I don’t admit to myself that I’m busy when each day is a list of tasks. In the waning days of March, our landlady announced our house was being sold, the house I’ve lived in since moving to Toronto five years ago. We’ve since packed up, rented a van, signed a new lease, and settled into a cavernous character house overlooking Riverdale Park, and every day sitting down to my desk in our new share office has never felt onerous.
Still, trying to edit and write while in the midst of moving remains one of the most difficult states of being I’ve encountered. Interruptions occur constantly– house viewings on both ends, additional expenses, reference books and files are taped off in boxes.
Here’s what I managed to get done: I have work in the current issue of CV2, you can here “Mourning Doves” here. I also have two poems forthcoming in Ricepaper Magazine, my first appearance in that publication. A chapbook is in the works for fall release with Bardia Sinaee’s Odourless Press, which for now I’m calling “Occasional Emergencies.” I’m tentatively sending bits of my full-length poetry manuscript to publishers, like throwing pebbles into the well. I can’t even see the ripples they make. I just have to believe there’s water down there.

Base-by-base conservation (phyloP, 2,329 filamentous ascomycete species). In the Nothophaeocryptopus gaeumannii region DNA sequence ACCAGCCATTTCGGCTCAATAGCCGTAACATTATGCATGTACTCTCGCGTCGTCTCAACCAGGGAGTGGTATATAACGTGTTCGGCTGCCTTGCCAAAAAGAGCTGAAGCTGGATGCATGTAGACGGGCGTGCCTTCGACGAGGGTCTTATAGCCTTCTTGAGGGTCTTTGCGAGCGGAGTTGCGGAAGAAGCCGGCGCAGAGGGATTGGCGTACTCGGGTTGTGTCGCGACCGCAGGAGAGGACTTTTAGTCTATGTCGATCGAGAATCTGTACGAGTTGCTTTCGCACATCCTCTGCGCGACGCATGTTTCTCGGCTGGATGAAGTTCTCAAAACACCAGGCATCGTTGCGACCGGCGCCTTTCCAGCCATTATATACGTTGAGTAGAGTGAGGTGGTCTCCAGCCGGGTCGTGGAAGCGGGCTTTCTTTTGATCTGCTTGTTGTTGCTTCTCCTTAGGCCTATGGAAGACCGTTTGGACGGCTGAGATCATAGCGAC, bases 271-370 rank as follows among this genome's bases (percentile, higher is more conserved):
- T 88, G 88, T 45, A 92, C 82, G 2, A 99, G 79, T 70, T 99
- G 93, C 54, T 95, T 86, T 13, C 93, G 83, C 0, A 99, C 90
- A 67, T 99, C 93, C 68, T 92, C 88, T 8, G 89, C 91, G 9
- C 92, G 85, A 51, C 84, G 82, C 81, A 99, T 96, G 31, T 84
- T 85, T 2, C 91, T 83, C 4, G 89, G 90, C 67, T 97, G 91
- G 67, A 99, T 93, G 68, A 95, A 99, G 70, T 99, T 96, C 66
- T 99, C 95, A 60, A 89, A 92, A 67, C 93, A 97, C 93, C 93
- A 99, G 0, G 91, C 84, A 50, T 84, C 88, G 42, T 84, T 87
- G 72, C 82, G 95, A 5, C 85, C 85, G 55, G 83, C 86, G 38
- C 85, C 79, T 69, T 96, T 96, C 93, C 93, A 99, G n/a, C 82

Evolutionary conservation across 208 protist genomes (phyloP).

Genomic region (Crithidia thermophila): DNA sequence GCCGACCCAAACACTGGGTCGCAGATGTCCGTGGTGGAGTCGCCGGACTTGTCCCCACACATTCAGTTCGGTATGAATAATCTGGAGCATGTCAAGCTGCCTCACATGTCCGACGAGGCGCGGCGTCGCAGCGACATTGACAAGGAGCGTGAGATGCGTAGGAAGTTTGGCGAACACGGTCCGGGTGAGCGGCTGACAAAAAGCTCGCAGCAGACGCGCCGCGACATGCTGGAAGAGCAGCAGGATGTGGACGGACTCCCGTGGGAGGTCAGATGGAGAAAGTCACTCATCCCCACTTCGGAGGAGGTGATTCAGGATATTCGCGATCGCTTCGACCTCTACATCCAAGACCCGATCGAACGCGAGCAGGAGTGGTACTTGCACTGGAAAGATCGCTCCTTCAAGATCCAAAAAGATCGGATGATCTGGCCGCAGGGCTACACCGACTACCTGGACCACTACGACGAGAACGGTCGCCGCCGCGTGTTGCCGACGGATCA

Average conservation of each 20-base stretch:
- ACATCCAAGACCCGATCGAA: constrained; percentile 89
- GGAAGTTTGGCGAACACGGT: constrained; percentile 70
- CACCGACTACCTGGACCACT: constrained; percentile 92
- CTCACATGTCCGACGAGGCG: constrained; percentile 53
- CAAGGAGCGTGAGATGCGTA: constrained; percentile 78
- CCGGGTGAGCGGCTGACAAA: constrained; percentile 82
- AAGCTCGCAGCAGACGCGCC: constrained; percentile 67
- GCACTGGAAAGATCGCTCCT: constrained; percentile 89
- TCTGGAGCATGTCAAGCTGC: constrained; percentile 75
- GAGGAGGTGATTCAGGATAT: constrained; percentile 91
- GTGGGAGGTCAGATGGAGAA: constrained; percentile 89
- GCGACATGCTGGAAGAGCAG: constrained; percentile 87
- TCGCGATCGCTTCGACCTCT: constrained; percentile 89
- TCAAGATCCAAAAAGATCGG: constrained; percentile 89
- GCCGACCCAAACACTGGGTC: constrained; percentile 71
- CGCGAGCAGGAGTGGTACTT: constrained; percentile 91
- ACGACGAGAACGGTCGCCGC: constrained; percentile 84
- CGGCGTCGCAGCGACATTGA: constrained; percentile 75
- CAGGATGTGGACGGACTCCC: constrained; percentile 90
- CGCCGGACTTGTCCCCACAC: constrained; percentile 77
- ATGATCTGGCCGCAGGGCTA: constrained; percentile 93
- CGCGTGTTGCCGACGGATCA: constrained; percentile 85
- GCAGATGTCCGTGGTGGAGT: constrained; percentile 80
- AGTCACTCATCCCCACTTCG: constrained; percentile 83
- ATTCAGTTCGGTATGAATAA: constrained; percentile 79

My next update may be in Europe! I fly next week into London, where I’ll spend a week seeing all the free galleries, free galleries and Queen’s gardens as I can. Then I take a cross-eyed itinerary of trains down to Lisbon to attend the Disquiet Literary Program. I’ve arranged hostel and homestays, but not much else. I have a rover’s attitude to travel– what I’ll get to, I’ll get to. I’ve found I’m much happier seeing half a gallery a day and wandering into a neighbouring park after asking an attendant where to get a good coffee, than checking another item off a list. It’s this way that a city can get acquainted with you.